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No. 1. TUESDAY, MARCH 20, 1749-50.
Cur tamen hoc libeat potius decurrere campo,
THE difficulty of the first address on any new occa
sion, is felt by every man in his transactions with the world, and confessed by the settled and regular forms of salutation which necessity has introduced into all languages. Judgment was wearied with the perplexity of being forced upon choice, where there was no motive to preference; and it was found convenient that some easy method of introduction should be established, which, if it wanted the allurement of novelty, might enjoy the security of prescription.
Perhaps few authors have presented themselves before the public, without wishing that such ceremonial modes of entrance had been anciently established, as might have freed them from those dangers which the desire of pleasing is certain to produce, and precluded the vain expedients of softening censure by apologies, or rousing attention by abruptness.
The epic writers have found the proemial part of the poem such an addition to their undertaking, that they have almost unanimously adopted the first lines
of Homer, and the reader needs only be informed of the subject, to know in what manner the poem will begin.
But this solemn repetition is hitherto the peculiar distinction of heroic poetry; it has never been legally extended to the lower orders of literature, but seems to be considered as an hereditary privilege, to be enjoyed only by those who claim it from their alliance to the genius of Homer.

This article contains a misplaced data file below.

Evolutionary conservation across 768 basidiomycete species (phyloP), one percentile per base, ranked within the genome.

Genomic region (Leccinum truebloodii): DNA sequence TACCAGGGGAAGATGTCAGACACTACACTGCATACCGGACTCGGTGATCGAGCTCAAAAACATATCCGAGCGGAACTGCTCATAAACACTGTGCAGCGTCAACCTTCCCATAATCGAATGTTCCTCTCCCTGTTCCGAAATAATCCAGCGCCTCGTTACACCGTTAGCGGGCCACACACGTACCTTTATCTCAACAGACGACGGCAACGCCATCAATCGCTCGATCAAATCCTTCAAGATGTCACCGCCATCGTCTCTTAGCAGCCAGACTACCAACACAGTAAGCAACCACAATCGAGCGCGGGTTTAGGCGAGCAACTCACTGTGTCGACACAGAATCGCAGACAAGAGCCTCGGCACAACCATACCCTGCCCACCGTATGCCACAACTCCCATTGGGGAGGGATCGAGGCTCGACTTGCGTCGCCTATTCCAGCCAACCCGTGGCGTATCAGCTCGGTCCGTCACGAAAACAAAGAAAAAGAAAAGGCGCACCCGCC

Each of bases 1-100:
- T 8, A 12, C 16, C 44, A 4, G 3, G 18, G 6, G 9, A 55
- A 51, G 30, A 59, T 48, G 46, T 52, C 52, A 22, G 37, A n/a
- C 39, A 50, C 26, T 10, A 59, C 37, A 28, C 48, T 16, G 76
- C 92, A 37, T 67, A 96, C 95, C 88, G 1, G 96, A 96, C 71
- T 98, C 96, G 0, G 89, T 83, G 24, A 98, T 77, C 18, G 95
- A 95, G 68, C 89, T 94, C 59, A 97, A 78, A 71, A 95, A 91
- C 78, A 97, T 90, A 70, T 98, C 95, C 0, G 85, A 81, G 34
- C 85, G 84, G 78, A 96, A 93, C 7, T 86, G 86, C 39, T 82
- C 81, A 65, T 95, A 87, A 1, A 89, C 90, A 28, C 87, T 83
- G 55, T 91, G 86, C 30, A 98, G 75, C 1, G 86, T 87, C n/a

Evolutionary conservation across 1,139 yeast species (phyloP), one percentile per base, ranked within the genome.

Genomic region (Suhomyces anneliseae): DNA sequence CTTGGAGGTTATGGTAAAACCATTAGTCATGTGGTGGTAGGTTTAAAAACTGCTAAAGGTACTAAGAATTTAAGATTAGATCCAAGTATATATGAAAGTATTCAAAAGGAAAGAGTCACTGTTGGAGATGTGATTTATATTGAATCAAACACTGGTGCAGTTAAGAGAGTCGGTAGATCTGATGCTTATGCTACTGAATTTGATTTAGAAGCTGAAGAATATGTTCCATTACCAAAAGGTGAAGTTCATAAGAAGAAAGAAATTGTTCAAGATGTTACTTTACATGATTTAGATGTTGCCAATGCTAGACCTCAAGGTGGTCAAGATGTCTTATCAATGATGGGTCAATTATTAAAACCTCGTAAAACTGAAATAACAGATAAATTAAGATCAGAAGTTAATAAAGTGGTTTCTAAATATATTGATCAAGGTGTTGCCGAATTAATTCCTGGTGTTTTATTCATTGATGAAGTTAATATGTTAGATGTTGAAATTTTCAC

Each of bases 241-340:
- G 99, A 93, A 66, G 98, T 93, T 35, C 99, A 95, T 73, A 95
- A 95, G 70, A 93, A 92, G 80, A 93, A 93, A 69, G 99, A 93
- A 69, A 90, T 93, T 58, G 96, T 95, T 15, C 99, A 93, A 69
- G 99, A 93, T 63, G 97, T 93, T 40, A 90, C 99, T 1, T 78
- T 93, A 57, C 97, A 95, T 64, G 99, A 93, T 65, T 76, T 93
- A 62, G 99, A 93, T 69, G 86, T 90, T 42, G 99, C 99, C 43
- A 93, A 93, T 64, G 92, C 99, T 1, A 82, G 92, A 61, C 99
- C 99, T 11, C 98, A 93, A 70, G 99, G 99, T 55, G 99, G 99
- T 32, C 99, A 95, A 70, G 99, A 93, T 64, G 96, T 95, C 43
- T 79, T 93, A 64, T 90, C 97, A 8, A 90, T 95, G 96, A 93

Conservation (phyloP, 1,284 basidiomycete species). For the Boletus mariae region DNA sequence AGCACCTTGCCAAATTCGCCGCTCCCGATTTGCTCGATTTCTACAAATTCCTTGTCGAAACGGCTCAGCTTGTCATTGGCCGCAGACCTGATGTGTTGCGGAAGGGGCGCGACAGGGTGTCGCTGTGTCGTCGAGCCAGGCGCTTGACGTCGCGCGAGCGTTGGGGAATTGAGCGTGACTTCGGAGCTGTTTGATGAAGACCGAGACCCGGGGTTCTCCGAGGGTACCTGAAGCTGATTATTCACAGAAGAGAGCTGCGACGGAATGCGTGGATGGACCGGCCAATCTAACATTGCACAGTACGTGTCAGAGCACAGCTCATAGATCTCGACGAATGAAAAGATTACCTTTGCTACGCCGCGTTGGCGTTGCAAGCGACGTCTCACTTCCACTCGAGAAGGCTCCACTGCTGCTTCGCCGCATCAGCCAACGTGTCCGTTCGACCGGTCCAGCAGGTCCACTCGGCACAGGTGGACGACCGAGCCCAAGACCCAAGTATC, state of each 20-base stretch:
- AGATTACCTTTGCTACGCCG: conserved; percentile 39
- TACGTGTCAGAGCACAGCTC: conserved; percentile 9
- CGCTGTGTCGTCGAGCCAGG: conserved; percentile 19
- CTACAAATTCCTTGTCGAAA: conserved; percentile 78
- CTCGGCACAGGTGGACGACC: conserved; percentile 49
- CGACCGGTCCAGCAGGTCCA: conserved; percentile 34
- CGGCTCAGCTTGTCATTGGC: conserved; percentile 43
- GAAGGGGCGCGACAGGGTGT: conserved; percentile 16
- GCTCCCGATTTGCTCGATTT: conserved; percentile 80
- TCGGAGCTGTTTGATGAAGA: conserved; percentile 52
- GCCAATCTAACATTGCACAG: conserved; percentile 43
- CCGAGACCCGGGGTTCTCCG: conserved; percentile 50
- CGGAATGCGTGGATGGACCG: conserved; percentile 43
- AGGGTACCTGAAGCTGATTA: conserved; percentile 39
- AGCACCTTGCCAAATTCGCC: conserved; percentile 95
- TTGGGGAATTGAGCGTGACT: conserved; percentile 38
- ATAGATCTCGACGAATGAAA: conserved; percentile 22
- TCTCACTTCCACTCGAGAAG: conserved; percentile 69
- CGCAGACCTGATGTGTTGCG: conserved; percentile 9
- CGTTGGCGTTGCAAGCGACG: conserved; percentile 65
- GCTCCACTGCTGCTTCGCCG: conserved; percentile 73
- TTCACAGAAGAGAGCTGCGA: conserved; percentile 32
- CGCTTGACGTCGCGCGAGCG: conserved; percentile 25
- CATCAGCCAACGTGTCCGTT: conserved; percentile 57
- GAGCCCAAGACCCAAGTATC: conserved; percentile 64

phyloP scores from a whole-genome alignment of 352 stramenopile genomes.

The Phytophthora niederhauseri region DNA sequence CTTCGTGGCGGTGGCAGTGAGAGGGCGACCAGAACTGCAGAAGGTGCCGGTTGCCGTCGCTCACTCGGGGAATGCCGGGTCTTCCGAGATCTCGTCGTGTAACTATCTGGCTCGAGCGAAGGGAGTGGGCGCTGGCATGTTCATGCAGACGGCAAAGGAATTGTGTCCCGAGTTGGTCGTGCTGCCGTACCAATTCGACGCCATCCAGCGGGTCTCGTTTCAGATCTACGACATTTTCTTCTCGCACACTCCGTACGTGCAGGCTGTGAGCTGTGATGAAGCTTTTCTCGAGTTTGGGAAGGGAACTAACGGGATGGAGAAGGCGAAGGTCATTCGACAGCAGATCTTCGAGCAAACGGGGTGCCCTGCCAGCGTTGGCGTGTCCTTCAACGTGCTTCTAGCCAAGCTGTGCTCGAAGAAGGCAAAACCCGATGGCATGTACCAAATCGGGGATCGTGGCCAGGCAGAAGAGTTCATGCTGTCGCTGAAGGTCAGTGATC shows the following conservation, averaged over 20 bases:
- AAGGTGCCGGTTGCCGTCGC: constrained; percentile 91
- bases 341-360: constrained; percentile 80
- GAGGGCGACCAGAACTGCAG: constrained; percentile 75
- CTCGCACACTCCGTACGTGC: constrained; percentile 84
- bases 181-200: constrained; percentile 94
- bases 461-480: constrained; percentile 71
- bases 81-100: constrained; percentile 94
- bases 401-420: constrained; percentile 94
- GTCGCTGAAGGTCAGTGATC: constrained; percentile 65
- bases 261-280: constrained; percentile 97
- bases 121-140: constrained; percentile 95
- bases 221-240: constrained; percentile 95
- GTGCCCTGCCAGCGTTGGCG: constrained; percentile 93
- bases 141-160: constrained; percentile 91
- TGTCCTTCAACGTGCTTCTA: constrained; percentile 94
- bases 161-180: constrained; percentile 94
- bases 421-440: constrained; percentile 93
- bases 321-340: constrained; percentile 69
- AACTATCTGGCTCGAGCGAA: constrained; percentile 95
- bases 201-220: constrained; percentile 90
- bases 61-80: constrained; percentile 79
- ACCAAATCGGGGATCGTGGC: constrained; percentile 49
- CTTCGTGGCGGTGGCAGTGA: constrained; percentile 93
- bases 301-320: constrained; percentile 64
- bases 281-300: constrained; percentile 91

The rules which the injudicious use of this prerogative suggested to Horace, may indeed be applied to the direction of candidates for inferior fame; it may be proper for all to remember, that they ought not to raise expectation which it is not in their power to satisfy, and that it is more pleasing to see smoke brightening into flame, than flame sinking into smoke.
This precept has been long received, both from regard to the authority of Horace, and its conformity to the general opinion of the world; yet there have been always some, that thought it no deviation from modesty to recommend their own labors, and imagined themselves entitled by indisputable merit to an exemption from general restraints, and to elevations not allowed in common life. They, perhaps, believed, that when, like Thucydides, they bequeathed to mankind x
is à§í, an estate for ever, it was an additional favor to inform them of its value.
It may, indeed, be no less dangerous to claim, on certain occasions, too little than too much. There is something captivating in spirit and intrepidity, to which we often yield, as to resistless power; nor can he reasonably expect the confidence of others, who too apparently distrusts himself.